Category Archives: Clothing

Lorraine, Hamilton.

Duvet cover. I once had a polyester/cotton duvet cover which got faded on the top but the lining was in excellent condition and was excellent quality too so I made a pair of freebee long pyjama bottoms of the underside. The pyjama cord was made from a sheet off-cut. Seven yeas later they’re still going […]

W.G., Waimauku.

I am not a knitter, so op-shop or passed on jumpers etc would be used like knitted material and cut down to make anything from kids clothes, to patchwork throw rugs or to line oven cloths and pot holders. If you are smart and utilise the ribbed areas well shrunk woollens make brilliant leak proof […]


Gran’ would go to a second hand clothes shop and buy two or three knitted garments. She would undo them, wash the wool and rewind into balls, then knit into multi-coloured jerseys. And with the left over wool she would make soft toys. This is far cheaper than buying new wool.


I’ve just finished fixing” a pure wool jumper bought in a jumble sale for $1. It had a very dirty neckline (probably because it had bene knitted too tightly) so I undid several rows and reknitted it on larger needles, discarding the last few inches of wool. Result, a $150 pullover for $1.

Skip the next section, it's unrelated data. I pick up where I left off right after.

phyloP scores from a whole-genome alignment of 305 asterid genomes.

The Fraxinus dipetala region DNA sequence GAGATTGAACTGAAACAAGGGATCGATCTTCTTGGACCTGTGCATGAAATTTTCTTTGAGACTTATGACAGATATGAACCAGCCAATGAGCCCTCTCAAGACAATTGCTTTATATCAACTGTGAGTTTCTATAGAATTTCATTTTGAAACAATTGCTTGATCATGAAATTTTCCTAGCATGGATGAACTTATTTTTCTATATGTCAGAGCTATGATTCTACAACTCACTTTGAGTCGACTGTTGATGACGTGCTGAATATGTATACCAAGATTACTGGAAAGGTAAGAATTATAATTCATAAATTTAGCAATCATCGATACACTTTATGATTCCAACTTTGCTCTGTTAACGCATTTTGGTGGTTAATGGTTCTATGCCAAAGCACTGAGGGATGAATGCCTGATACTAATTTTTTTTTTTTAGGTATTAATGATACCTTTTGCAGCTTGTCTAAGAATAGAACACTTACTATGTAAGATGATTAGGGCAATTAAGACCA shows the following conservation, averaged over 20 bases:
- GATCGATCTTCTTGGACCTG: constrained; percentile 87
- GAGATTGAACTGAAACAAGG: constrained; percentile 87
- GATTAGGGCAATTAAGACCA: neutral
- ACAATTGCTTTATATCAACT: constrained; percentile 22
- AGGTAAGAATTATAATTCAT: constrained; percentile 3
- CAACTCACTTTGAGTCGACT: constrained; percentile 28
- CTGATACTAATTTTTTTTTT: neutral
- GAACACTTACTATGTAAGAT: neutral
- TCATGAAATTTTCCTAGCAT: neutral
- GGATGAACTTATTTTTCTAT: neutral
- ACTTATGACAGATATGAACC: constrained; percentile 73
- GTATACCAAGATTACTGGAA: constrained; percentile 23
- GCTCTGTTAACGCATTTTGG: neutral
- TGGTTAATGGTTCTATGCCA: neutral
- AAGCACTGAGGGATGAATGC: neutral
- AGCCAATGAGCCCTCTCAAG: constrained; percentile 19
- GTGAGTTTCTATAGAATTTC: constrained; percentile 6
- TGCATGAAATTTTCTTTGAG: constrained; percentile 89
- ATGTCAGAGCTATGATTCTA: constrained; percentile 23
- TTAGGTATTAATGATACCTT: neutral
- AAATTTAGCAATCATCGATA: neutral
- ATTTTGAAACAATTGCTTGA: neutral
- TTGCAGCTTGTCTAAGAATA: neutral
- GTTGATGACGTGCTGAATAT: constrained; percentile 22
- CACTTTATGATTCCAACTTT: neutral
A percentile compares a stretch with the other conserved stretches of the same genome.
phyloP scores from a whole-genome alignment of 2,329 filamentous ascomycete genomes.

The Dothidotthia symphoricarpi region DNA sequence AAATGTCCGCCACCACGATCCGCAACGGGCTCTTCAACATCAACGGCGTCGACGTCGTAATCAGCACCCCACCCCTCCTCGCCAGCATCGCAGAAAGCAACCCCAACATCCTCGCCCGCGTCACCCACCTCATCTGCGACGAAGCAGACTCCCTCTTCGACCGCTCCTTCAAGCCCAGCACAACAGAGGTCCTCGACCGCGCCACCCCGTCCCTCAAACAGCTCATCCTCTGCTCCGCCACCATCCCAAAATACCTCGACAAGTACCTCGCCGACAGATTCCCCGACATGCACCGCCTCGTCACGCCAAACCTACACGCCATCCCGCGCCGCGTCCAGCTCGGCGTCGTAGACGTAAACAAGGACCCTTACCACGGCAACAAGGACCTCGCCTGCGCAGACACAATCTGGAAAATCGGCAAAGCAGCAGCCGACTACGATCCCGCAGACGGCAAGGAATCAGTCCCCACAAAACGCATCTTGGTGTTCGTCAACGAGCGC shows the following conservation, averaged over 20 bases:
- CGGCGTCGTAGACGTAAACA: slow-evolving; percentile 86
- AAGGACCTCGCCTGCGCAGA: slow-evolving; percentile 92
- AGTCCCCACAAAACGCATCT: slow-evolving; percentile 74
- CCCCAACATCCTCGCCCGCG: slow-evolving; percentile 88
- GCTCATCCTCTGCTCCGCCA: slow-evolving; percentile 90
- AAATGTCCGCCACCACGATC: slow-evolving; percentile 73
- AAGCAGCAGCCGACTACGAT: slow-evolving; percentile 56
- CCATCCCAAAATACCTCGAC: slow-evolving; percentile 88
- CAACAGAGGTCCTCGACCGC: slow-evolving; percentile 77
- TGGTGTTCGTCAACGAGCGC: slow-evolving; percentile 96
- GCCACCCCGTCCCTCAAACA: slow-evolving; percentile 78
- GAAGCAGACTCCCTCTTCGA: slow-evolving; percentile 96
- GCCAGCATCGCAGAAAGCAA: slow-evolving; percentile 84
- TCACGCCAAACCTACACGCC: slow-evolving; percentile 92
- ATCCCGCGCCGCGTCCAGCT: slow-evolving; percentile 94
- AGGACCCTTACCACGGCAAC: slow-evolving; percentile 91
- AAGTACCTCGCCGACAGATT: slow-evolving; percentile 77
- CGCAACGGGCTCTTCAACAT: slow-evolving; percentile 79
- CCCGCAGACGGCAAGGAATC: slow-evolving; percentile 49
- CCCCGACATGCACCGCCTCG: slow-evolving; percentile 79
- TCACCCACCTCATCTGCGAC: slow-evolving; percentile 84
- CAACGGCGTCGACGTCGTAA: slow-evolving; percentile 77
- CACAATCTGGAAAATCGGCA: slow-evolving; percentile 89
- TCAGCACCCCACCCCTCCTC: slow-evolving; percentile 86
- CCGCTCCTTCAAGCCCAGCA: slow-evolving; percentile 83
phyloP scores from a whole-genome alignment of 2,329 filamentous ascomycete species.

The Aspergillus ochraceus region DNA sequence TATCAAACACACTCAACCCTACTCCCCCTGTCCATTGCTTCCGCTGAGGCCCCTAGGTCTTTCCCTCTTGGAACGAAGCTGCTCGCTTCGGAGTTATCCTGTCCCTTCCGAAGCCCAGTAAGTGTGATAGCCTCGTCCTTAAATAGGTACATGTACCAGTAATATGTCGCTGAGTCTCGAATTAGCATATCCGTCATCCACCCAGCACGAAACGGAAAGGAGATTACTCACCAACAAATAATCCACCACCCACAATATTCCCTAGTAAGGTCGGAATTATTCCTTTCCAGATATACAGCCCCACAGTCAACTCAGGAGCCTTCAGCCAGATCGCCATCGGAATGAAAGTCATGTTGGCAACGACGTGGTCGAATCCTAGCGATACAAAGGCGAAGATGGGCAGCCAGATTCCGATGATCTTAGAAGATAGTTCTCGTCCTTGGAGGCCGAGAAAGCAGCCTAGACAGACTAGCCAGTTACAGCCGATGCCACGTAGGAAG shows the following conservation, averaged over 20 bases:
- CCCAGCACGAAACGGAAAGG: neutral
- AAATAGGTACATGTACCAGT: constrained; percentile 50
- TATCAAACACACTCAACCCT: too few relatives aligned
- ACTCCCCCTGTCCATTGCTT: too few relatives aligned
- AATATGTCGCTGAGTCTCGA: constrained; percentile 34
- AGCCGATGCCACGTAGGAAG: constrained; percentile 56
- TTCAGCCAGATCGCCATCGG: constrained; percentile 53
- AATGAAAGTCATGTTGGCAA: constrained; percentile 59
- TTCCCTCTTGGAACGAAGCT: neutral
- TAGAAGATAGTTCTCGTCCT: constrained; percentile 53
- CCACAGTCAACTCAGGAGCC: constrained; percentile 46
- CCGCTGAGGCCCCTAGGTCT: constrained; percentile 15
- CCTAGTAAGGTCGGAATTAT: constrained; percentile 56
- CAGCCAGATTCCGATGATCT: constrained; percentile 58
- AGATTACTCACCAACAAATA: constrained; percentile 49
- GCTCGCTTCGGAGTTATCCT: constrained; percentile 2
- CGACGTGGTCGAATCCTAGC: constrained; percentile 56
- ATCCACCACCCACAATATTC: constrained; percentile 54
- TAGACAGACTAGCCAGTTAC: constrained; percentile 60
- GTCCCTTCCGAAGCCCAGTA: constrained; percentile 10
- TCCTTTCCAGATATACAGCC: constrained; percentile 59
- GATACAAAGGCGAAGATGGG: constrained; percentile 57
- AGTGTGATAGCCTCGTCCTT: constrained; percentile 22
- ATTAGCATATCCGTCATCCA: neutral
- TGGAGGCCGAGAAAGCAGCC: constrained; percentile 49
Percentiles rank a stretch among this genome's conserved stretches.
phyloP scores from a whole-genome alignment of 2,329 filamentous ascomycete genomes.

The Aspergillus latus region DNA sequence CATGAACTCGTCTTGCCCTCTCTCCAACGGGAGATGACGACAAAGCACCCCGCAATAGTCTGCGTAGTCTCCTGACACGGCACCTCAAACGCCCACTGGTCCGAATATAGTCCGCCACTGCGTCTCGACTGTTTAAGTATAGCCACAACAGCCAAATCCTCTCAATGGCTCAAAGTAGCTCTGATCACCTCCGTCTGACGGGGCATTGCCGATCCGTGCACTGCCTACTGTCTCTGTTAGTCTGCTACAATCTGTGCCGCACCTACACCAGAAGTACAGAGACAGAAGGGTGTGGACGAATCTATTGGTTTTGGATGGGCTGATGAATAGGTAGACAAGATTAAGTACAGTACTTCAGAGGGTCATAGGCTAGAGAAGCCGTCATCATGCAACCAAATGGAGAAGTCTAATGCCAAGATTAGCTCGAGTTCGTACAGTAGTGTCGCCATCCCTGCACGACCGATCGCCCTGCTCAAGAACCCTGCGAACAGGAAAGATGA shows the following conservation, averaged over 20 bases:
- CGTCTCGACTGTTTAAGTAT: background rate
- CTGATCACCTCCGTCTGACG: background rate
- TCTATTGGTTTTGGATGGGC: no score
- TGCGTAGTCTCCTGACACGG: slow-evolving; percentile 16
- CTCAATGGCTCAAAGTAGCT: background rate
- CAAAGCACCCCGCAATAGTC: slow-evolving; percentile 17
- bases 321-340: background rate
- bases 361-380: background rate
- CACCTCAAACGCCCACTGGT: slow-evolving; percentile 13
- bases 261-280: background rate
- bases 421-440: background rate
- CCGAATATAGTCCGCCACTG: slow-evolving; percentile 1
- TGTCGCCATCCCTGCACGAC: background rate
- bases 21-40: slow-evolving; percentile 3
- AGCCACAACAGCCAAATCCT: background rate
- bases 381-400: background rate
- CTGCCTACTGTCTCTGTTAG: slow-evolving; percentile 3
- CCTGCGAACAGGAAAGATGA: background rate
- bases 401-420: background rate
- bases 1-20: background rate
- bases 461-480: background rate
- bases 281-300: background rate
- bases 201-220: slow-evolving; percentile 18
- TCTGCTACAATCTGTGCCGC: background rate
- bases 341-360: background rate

My savvy sister has saved me heaps on buying baby bibs. As the proud single mum of a beautiful nine month old, I was finding the costs were really adding up! So my sister (who has three children of her own) came to the rescue. She used some old towels, cut them up and made […]

JB, Whangarei.

We have a clothes rack on a pulley above the wood stove so we are heating our house, drying clothes, cooking food and heating hot water all at once. We grow our own firewood also so the only cost here is the petrol for the chain saw, since there’s not enough hours in the day […]


I found some good bras at an op’ shop, they were two small four my use so I unpicked the hooks and eyes and sewed them onto my bras. So no more getting hooked up in the broken hooks on my bras. The op’ shop bras were only 50 cents each, Have a go.


Buy machine washable garments. “Dry clean only” labels are a protection for the manufacturer. Only a small percentage of clothes cannot be hand washed if done carefully. Pressing of clothing at the dry-cleaners costs a fraction of the full dry-cleaning price.